On June 27, the United States Supreme Court ruled 9-0 that the government cannot rightfully prosecute prescribers for violating the Controlled Substances Act (CSA) unless it can demonstrate that the violation was committed knowingly or intentionally. Coming just days after the rollback of Roe v. Wade, the Ruan v. United States decision represents a significant curtailing of Drug Enforcement Administration (DEA) oversight—and a victory for chronic pain patients and everyone who prescribes or receives controlled substances.
The case involved two doctors, Xiulu Ruan and Shakeel Kahn, who were separately convicted—unlawfully, per the new ruling—of improper opioid prescribing and sentenced to 21 and 25 years in prison, respectively. SCOTUS has now kicked the case back to the lower courts, where the doctors will be able to challenge their convictions. Delivering the court opinion, Justice Stephen Breyer wrote that a doctor issuing a CSA prescription is not acting unlawfully if they believe “in good faith that the prescription is a valid means of pursuing a medical purpose.”
It has been “easier to convict a doctor of a federal felony and send them to prison for the rest of their lives than it is to win a medical malpractice case or action at the state board,” Jennifer Oliva, a law professor at the University of California, Hastings, told Filter. “That’s flipping the law on its head.”
“Under the way this statute was being interpreted, the government can put on some expert [and ask], ‘Do most doctors do this?’ and the expert says ‘No’ … Now you’re going to federal prison.”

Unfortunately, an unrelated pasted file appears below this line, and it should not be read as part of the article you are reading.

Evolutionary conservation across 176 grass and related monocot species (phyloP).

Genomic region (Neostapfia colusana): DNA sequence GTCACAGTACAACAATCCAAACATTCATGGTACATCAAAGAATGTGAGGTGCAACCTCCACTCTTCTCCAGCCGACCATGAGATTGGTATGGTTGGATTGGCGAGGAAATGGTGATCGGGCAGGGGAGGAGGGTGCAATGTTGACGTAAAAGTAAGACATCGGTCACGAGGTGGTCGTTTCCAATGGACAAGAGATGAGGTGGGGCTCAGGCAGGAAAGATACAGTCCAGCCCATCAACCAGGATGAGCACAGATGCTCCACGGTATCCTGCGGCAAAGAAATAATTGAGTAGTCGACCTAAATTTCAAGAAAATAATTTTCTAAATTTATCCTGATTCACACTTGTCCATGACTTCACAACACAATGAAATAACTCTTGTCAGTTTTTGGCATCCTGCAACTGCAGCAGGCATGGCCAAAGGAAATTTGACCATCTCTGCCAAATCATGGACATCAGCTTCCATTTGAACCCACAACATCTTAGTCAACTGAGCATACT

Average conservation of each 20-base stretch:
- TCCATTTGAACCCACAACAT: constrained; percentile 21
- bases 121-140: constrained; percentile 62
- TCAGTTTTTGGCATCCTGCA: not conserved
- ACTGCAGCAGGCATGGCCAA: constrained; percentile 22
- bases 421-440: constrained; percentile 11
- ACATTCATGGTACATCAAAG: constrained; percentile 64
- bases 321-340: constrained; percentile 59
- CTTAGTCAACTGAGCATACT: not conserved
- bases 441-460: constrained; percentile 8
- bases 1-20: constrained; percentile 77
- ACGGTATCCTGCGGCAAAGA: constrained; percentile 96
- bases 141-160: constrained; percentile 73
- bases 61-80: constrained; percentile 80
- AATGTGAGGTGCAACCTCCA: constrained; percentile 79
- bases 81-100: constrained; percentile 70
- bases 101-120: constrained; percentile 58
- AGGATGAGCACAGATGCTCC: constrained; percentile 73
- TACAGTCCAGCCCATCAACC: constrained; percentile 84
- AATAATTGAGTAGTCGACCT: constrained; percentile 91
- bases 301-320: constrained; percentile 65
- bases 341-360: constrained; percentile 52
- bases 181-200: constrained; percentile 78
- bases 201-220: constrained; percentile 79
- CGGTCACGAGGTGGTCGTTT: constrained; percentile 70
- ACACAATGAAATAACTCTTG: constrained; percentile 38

Oliva, who co-authored an amicus brief in support of the doctors in the case, said that the DEA has increasingly been given authority to punish providers for whatever it deems to be improper practice, when that should be under the jurisdiction of state medical boards.
“Boards are staffed with medical doctors and bring in experts in the field,” she said. “That’s different than the federal government using a law enforcement statute that was meant to apply to illicit drug distributors … to have this blunt-force instrument where they can come in and suspend a prescriber.”
The chilling effect on prescribers has brought immeasurable suffering for US pain patients and contributed to public demonization of opioids that further fuels the drug war. With the Ruan decision, SCOTUS has clarified in the public record that a prescriber’s state of mind, and the intention behind their actions, is what matters in the context of federal criminal law—not the DEA’s reading of their actions.
“Under the way this statute was being interpreted,” Oliva continued, “the government can put on some expert [and ask], ‘Do most doctors do this?’ and the expert says ‘No’ … and then they say you’re outside the scope of what the ordinary physician is doing here. Now you’re going to federal prison.”
Threatening controlled substance prescribers with incarceration has reduced neither drug use nor overdose. Rather, restricting access to regulated opioids has only pushed people toward the adulterated unregulated supply, increasing overdose risks and deaths.
Photograph via Wyoming Department of Health